- I always count the number of the stands I have and then multiply them by 4 to get to the number of sand bags I need...
- Try to get more flexible fixtures as opposed to specialty ones...a Readhead can directly back light a medium size sanctuary! , can shoot through a chimmera for a nice portrait set up or shoot into a 4by4 white foamcore for a bigger soft-light effect...very versatile...A 4bank-2 feet Kino flo is also very versatile imho, it can switch between daylight or tungsten and can be your key, your backlight, your fill and as separated bulbs you can even light inside a car with...you can mount it on your dolly for a dolly-back hallway shot or just keep one of the bulbs, put it on top of your camera and use it for a nice catch light...
- for every fixture you order you need to get enough grip equipment in order to be able to rig the fixture almost wherever you desire...for instance if you're getting a 1.2 hmi par (which comes with a 2k spigot) you need to have 2k accepting stands to have your light at stand-level...what if you want to put your 1.2 down on the floor and bounce it off of something? then you need a 2k baseplate...etc.
-Alway order a couple of magic arms with maffers on either side
- I always order a 2k lighting boom pole, it allows me to send my light deep into the set on location...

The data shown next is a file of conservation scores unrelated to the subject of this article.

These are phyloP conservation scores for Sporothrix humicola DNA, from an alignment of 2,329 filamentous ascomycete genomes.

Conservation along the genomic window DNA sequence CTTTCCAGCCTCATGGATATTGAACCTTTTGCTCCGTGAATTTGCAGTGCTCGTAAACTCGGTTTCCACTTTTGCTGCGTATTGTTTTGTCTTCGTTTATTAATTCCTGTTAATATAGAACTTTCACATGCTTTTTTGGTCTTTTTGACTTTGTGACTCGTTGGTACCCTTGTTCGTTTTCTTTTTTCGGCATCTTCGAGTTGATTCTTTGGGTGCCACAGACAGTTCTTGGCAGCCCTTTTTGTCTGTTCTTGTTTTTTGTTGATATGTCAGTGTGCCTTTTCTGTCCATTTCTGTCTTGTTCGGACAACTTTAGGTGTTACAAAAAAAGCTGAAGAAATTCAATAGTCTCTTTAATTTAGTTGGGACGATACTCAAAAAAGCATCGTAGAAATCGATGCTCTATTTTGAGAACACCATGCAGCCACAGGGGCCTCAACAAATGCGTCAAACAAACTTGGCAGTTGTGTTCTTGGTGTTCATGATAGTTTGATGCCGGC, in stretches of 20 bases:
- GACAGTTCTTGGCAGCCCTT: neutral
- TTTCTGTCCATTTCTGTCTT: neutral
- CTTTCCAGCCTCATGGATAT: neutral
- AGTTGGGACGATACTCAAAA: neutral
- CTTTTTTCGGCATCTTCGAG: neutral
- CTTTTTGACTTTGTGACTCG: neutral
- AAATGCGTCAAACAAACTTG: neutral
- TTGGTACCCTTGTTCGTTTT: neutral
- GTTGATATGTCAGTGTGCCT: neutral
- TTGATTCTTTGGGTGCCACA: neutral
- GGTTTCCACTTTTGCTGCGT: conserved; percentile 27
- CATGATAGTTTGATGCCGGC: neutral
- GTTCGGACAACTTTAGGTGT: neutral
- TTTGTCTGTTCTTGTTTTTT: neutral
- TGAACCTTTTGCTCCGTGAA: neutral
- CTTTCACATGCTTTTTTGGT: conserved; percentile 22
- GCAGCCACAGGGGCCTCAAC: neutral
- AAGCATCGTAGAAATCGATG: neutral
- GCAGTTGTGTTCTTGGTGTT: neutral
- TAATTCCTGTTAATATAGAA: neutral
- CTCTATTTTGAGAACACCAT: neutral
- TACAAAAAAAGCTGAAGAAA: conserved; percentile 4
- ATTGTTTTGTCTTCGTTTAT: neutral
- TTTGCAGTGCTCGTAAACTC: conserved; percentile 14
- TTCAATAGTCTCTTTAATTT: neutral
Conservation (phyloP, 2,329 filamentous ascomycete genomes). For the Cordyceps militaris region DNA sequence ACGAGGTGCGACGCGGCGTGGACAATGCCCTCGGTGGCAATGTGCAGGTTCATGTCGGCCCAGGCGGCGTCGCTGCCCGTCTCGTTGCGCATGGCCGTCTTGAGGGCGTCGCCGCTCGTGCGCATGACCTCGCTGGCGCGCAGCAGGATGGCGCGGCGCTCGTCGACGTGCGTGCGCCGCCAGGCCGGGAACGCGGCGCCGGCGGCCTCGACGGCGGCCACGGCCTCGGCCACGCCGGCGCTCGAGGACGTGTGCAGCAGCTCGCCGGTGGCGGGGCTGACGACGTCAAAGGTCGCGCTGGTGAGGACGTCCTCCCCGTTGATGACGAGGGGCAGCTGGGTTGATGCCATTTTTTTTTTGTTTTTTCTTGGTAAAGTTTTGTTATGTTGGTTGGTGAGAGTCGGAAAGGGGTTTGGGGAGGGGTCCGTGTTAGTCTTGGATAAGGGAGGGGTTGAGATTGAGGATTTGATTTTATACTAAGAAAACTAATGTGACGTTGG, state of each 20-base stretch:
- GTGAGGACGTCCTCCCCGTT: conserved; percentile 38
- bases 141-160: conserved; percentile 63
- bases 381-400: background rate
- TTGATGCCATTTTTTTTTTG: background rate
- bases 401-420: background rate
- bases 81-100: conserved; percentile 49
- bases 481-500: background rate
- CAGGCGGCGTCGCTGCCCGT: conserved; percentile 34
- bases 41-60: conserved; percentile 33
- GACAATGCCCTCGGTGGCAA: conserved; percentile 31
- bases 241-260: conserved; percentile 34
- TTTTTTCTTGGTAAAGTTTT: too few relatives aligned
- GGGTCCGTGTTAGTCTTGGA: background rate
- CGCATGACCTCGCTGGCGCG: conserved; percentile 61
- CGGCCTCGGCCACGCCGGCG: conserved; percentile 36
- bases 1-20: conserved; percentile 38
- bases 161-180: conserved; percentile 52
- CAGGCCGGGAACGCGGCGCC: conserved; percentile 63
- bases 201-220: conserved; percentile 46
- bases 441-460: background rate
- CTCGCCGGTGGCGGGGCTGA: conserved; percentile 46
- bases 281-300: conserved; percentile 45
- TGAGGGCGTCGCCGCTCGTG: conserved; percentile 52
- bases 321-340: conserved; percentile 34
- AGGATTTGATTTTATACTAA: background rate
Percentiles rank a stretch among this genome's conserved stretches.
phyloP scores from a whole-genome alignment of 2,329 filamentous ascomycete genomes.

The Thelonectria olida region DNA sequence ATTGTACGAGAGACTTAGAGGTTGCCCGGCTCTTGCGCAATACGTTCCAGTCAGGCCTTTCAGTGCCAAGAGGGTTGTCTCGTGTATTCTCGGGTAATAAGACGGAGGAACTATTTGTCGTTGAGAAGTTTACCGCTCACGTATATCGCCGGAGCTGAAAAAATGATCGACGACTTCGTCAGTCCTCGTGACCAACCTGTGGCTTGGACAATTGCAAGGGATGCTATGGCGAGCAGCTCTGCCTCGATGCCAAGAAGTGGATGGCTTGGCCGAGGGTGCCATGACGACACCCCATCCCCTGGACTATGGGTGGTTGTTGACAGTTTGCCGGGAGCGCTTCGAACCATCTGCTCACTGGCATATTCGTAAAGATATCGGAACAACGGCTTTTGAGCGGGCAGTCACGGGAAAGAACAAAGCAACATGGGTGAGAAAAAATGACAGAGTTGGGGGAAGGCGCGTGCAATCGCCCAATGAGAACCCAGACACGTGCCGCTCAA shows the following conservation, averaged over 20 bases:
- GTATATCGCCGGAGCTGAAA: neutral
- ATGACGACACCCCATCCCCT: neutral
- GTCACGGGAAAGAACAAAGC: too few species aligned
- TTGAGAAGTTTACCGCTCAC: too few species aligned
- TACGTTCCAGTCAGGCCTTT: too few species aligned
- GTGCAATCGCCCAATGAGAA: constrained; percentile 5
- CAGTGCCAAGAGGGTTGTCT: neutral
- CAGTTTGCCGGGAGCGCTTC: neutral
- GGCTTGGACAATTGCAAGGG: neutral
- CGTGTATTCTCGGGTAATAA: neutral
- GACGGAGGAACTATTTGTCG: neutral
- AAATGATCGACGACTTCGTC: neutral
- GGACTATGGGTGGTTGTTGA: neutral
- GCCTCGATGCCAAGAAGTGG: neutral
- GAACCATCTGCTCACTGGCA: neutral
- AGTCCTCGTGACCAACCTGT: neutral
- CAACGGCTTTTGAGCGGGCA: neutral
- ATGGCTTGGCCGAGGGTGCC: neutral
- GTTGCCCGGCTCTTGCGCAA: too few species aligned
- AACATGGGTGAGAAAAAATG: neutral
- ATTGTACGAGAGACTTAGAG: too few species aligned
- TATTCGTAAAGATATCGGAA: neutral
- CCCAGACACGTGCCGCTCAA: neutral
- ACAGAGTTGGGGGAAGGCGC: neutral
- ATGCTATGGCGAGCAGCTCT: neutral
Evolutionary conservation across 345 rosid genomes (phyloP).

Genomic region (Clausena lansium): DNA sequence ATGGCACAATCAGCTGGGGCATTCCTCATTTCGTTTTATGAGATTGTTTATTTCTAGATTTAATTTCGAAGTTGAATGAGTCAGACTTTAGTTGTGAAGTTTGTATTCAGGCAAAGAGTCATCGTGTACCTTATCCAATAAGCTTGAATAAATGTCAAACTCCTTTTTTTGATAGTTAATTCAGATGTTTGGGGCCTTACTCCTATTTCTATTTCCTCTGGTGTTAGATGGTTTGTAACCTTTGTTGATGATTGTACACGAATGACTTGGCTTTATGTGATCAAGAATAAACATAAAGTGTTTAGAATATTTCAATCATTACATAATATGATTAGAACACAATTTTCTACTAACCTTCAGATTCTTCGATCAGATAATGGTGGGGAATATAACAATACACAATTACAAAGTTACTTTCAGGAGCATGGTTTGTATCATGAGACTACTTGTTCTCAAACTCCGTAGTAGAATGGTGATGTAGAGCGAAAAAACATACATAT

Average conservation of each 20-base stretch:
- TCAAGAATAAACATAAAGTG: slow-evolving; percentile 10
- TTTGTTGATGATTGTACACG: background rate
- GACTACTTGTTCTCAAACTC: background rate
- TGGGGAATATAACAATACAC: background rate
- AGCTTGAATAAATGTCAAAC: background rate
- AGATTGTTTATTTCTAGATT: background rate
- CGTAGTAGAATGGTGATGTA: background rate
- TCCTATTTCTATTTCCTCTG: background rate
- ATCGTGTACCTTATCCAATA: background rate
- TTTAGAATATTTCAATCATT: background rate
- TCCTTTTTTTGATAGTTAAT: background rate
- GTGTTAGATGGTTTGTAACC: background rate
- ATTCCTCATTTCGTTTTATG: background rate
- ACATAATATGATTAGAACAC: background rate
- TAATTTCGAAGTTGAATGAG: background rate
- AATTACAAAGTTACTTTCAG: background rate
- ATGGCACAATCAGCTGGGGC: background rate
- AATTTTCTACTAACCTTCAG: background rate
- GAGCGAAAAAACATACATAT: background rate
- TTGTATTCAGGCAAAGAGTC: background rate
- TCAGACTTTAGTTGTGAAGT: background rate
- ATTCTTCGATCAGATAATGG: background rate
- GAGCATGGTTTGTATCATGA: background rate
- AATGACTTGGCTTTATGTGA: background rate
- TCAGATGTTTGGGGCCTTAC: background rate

- always order one or two different sized pole cats...I especially love setting up a large polecat at the corner of tight rooms then cardellini off to a pepper or something...this is especially very good for when you don't have room to spread the legs of your stand...or you see them in your shot etc. you need to be careful with them though as they don't stand heavy weights...
-Shooting exteriors, you either have to rent a generator and spark up or light it with good old planet sun....for the latter you need mirror boards, and stands to hold them, you also need white and black foamcores for bounce or negative fill...it's also great to take a 12by or an 8by frame and fabrics...you can set up your 8 by and bounce a four shot pretty decently...
-make sure you order tongue dollies or laundry dollies if you have to carry the gear too far from where your truck is parked...
-For exteriors make sure you order cable matts....
-if you 're ordering noisy generators then make sure you can box around it with some material to kill the noise...
- Always think of rain...order Tar paper for your lamps, get extra pads for your cables...order extra apple boxes in case your dolly track is going to be on a rough terrain...
- Order dog ears and lots of sash to prevent your frames from sailing
-a versatile lighting list always has both day light and tungsten fixtures, it always has fluorescent and open faces...and it always has tiny peppers and larger fresnels (think Arri 150 and Arri 1k fresnel)
- always order dimmers or use you own homemade ones...you need them to bring your practicals down etc.
- And make sure you order as much black felt as you can ...they come really handy...

good luck!

-Kiarash


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#4 Adam Frisch FSF

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Posted 01 October 2008 - 07:06 PM